The pupils are the black circles, or openings, in the middle of the eyes that allow light to penetrate the eyes. This light is then sensed by light-sensitive cells in the back of the eyes. Pupil dilation is when the size of the pupils increase; the ring of color around the pupils, called the iris, is actually a muscle tissue that expands and contracts to change the size of the pupils to allow more or less light into the eyes.
Light: Natural Cause of Pupil Dilation
The main reason pupils dilate is to assist with vision in dark areas. Typically, when you are in a well-lit area, the pupils are very small because there is adequate light reaching the eye. When you step into a dark room, the eyes dilate to allow more light into the eye to provide as clear an image as possible to the brain. You have probably experienced the feeling of the indoors seeming very dark after coming inside during a sunny day. This is because it takes the eyes a little while to dilate and adjust to the reduced lighting.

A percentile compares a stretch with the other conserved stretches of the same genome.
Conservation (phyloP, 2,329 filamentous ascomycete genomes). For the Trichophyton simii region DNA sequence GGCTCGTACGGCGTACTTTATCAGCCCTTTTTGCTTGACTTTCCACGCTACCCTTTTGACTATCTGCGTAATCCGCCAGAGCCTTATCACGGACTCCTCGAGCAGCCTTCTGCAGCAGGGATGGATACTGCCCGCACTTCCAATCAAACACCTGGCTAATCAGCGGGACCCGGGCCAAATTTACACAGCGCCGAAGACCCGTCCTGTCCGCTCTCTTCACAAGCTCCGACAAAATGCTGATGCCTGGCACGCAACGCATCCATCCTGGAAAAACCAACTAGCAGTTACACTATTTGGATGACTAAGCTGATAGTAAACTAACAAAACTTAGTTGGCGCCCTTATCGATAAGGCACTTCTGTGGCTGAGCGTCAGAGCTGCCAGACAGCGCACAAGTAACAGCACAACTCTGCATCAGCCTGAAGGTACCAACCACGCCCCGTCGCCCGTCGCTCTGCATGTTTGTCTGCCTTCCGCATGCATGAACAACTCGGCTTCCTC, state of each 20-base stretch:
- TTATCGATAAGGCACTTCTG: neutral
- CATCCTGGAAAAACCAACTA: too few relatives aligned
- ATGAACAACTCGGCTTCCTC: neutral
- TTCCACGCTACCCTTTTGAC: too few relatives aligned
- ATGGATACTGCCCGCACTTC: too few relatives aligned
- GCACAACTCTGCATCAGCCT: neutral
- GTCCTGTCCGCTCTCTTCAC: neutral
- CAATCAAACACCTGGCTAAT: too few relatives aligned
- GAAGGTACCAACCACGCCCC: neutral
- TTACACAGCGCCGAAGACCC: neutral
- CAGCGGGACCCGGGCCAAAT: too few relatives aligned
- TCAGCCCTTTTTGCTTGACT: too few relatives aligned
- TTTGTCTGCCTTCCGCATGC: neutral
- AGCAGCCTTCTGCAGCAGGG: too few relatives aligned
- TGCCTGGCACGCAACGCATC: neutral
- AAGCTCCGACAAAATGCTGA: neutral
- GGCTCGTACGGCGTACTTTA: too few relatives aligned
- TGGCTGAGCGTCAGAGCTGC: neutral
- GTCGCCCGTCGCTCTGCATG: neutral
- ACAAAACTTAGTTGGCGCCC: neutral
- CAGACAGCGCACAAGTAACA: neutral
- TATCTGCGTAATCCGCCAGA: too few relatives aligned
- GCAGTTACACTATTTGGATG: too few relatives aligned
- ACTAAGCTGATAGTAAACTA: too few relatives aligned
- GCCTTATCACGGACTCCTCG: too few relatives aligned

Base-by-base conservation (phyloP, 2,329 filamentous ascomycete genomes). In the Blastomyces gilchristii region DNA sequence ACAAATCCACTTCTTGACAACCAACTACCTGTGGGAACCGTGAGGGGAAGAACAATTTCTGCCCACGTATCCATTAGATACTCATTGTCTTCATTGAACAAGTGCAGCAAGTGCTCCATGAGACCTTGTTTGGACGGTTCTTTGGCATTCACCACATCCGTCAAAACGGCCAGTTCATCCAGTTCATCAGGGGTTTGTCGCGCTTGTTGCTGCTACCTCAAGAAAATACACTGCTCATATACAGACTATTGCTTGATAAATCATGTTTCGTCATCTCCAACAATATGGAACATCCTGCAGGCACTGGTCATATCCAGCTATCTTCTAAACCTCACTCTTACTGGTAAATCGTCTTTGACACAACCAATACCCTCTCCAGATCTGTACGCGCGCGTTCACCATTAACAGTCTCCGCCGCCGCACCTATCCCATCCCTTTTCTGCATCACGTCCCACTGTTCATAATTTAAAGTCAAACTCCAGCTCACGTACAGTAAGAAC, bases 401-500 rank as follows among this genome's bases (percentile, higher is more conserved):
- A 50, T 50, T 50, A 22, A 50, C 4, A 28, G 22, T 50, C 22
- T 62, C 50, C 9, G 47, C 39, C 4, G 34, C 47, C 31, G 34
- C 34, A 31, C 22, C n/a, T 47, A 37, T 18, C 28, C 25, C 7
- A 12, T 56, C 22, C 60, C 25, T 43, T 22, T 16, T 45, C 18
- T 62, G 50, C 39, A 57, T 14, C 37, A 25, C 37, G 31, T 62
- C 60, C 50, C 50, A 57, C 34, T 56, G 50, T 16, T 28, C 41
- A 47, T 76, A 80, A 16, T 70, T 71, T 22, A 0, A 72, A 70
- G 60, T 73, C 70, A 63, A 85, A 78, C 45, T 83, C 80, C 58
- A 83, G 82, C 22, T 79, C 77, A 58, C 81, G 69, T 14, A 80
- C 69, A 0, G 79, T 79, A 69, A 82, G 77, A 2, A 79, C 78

Mydriatics: Testing the Pupils for Dilation
Mydriatics are medicinal eye drops that cause the eye to dilate. When you get an eye exam, a doctor or technician may use mydriatics to dilate the eyes to better observe them and their response to light. Because the medicine forces eyes to dilate, you may have to wear sunglasses for an hour or so after your exam before your eyes recover; looking around in bright conditions with fully dilated eyes can overwhelm the eyes and cause eye damage.
Drug Use As Causes of Pupil Dilation
Many types of drugs, both legal and illegal, can cause the eyes to dilate. Hallucinogenic drugs such as LSD and mushrooms are known to cause pupil dilation, as are many other substances such as cocaine, marijuana, ecstasy and crystal meth. Prescription antidepressants are also known to cause dilation in the eyes.
Poison: Cause of Pupil Dilation
Pupil dilation is a common response to being poisoned by different kinds of plants and chemical poisons. The black locust tree has bark that can cause poisoning that leads to pupil dilation. Many toxic chemicals such as chloroform and jet fuel will cause pupil dilation if accidentally ingested.
Arousal & Pupil Dilation
Because the nervous system controls the muscles of the irises, the response of the nervous system to different stimuli results in involuntary pupil dilation. Another commonly cited reason the pupils dilate is in response to excitement or sexual arousal. When a person sees something or someone he finds very attractive, his eyes may dilate.